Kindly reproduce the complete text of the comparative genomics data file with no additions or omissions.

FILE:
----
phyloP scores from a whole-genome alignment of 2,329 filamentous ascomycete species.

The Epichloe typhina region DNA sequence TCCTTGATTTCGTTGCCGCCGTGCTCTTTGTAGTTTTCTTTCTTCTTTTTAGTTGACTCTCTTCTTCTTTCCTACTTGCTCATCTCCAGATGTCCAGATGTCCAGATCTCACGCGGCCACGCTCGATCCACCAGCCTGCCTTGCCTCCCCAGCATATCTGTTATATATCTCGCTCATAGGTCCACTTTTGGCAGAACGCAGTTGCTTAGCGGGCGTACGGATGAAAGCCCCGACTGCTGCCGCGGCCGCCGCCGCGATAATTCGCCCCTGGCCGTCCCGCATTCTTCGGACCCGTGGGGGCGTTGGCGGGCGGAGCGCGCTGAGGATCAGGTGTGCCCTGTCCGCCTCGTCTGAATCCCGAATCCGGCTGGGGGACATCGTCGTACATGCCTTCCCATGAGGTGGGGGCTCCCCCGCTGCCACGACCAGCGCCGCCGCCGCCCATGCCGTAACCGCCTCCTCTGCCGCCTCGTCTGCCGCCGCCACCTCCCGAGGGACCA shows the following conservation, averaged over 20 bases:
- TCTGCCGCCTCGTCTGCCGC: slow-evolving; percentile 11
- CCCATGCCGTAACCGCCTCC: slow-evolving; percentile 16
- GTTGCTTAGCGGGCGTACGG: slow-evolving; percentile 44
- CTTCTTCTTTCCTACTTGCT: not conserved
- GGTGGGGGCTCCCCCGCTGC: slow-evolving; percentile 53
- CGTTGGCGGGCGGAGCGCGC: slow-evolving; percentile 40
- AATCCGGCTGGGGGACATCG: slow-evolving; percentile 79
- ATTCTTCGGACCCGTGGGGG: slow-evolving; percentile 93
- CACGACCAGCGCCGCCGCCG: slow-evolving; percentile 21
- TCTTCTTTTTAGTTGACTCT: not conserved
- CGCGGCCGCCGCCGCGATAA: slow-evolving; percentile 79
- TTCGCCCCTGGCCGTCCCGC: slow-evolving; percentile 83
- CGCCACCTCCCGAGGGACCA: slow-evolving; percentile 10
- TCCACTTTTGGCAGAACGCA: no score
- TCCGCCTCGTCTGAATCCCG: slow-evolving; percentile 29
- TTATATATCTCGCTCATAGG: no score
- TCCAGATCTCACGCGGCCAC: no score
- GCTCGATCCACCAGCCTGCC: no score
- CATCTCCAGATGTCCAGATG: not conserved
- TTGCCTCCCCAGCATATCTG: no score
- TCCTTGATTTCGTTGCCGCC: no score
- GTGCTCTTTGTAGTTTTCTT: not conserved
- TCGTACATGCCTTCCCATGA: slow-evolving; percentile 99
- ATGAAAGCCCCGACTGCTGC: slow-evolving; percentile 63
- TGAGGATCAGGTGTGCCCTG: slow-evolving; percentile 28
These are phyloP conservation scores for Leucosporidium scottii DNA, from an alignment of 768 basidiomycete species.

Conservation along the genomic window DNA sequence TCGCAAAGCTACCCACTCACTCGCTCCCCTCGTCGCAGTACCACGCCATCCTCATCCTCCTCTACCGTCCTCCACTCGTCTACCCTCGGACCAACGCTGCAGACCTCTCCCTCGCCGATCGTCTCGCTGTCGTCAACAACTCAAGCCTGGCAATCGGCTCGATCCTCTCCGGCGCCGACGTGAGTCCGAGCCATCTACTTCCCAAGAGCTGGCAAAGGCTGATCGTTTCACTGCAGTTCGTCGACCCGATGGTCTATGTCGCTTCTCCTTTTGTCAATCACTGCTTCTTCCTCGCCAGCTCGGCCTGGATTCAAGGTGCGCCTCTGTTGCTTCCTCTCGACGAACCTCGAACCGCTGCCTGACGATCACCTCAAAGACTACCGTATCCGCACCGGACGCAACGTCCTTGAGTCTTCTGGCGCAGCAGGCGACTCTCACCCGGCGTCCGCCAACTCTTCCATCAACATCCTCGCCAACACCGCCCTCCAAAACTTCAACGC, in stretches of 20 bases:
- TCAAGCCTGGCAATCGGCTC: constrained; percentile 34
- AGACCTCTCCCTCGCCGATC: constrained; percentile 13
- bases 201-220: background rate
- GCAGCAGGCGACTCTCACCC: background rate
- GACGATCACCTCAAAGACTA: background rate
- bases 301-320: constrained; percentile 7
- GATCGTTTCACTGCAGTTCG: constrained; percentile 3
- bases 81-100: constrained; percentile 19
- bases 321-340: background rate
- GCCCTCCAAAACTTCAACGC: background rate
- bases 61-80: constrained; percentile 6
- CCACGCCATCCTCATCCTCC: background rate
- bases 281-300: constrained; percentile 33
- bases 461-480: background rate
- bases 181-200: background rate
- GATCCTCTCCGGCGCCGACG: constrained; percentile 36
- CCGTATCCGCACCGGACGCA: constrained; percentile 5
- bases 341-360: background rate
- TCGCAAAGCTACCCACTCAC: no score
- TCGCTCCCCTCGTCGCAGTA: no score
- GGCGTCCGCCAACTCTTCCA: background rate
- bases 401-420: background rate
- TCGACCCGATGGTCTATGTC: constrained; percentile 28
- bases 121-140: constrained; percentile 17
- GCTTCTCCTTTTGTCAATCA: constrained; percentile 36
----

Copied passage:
phyloP scores from a whole-genome alignment of 2,329 filamentous ascomycete species.

The Epichloe typhina region DNA sequence TCCTTGATTTCGTTGCCGCCGTGCTCTTTGTAGTTTTCTTTCTTCTTTTTAGTTGACTCTCTTCTTCTTTCCTACTTGCTCATCTCCAGATGTCCAGATGTCCAGATCTCACGCGGCCACGCTCGATCCACCAGCCTGCCTTGCCTCCCCAGCATATCTGTTATATATCTCGCTCATAGGTCCACTTTTGGCAGAACGCAGTTGCTTAGCGGGCGTACGGATGAAAGCCCCGACTGCTGCCGCGGCCGCCGCCGCGATAATTCGCCCCTGGCCGTCCCGCATTCTTCGGACCCGTGGGGGCGTTGGCGGGCGGAGCGCGCTGAGGATCAGGTGTGCCCTGTCCGCCTCGTCTGAATCCCGAATCCGGCTGGGGGACATCGTCGTACATGCCTTCCCATGAGGTGGGGGCTCCCCCGCTGCCACGACCAGCGCCGCCGCCGCCCATGCCGTAACCGCCTCCTCTGCCGCCTCGTCTGCCGCCGCCACCTCCCGAGGGACCA shows the following conservation, averaged over 20 bases:
- TCTGCCGCCTCGTCTGCCGC: slow-evolving; percentile 11
- CCCATGCCGTAACCGCCTCC: slow-evolving; percentile 16
- GTTGCTTAGCGGGCGTACGG: slow-evolving; percentile 44
- CTTCTTCTTTCCTACTTGCT: not conserved
- GGTGGGGGCTCCCCCGCTGC: slow-evolving; percentile 53
- CGTTGGCGGGCGGAGCGCGC: slow-evolving; percentile 40
- AATCCGGCTGGGGGACATCG: slow-evolving; percentile 79
- ATTCTTCGGACCCGTGGGGG: slow-evolving; percentile 93
- CACGACCAGCGCCGCCGCCG: slow-evolving; percentile 21
- TCTTCTTTTTAGTTGACTCT: not conserved
- CGCGGCCGCCGCCGCGATAA: slow-evolving; percentile 79
- TTCGCCCCTGGCCGTCCCGC: slow-evolving; percentile 83
- CGCCACCTCCCGAGGGACCA: slow-evolving; percentile 10
- TCCACTTTTGGCAGAACGCA: no score
- TCCGCCTCGTCTGAATCCCG: slow-evolving; percentile 29
- TTATATATCTCGCTCATAGG: no score
- TCCAGATCTCACGCGGCCAC: no score
- GCTCGATCCACCAGCCTGCC: no score
- CATCTCCAGATGTCCAGATG: not conserved
- TTGCCTCCCCAGCATATCTG: no score
- TCCTTGATTTCGTTGCCGCC: no score
- GTGCTCTTTGTAGTTTTCTT: not conserved
- TCGTACATGCCTTCCCATGA: slow-evolving; percentile 99
- ATGAAAGCCCCGACTGCTGC: slow-evolving; percentile 63
- TGAGGATCAGGTGTGCCCTG: slow-evolving; percentile 28
These are phyloP conservation scores for Leucosporidium scottii DNA, from an alignment of 768 basidiomycete species.

Conservation along the genomic window DNA sequence TCGCAAAGCTACCCACTCACTCGCTCCCCTCGTCGCAGTACCACGCCATCCTCATCCTCCTCTACCGTCCTCCACTCGTCTACCCTCGGACCAACGCTGCAGACCTCTCCCTCGCCGATCGTCTCGCTGTCGTCAACAACTCAAGCCTGGCAATCGGCTCGATCCTCTCCGGCGCCGACGTGAGTCCGAGCCATCTACTTCCCAAGAGCTGGCAAAGGCTGATCGTTTCACTGCAGTTCGTCGACCCGATGGTCTATGTCGCTTCTCCTTTTGTCAATCACTGCTTCTTCCTCGCCAGCTCGGCCTGGATTCAAGGTGCGCCTCTGTTGCTTCCTCTCGACGAACCTCGAACCGCTGCCTGACGATCACCTCAAAGACTACCGTATCCGCACCGGACGCAACGTCCTTGAGTCTTCTGGCGCAGCAGGCGACTCTCACCCGGCGTCCGCCAACTCTTCCATCAACATCCTCGCCAACACCGCCCTCCAAAACTTCAACGC, in stretches of 20 bases:
- TCAAGCCTGGCAATCGGCTC: constrained; percentile 34
- AGACCTCTCCCTCGCCGATC: constrained; percentile 13
- bases 201-220: background rate
- GCAGCAGGCGACTCTCACCC: background rate
- GACGATCACCTCAAAGACTA: background rate
- bases 301-320: constrained; percentile 7
- GATCGTTTCACTGCAGTTCG: constrained; percentile 3
- bases 81-100: constrained; percentile 19
- bases 321-340: background rate
- GCCCTCCAAAACTTCAACGC: background rate
- bases 61-80: constrained; percentile 6
- CCACGCCATCCTCATCCTCC: background rate
- bases 281-300: constrained; percentile 33
- bases 461-480: background rate
- bases 181-200: background rate
- GATCCTCTCCGGCGCCGACG: constrained; percentile 36
- CCGTATCCGCACCGGACGCA: constrained; percentile 5
- bases 341-360: background rate
- TCGCAAAGCTACCCACTCAC: no score
- TCGCTCCCCTCGTCGCAGTA: no score
- GGCGTCCGCCAACTCTTCCA: background rate
- bases 401-420: background rate
- TCGACCCGATGGTCTATGTC: constrained; percentile 28
- bases 121-140: constrained; percentile 17
- GCTTCTCCTTTTGTCAATCA: constrained; percentile 36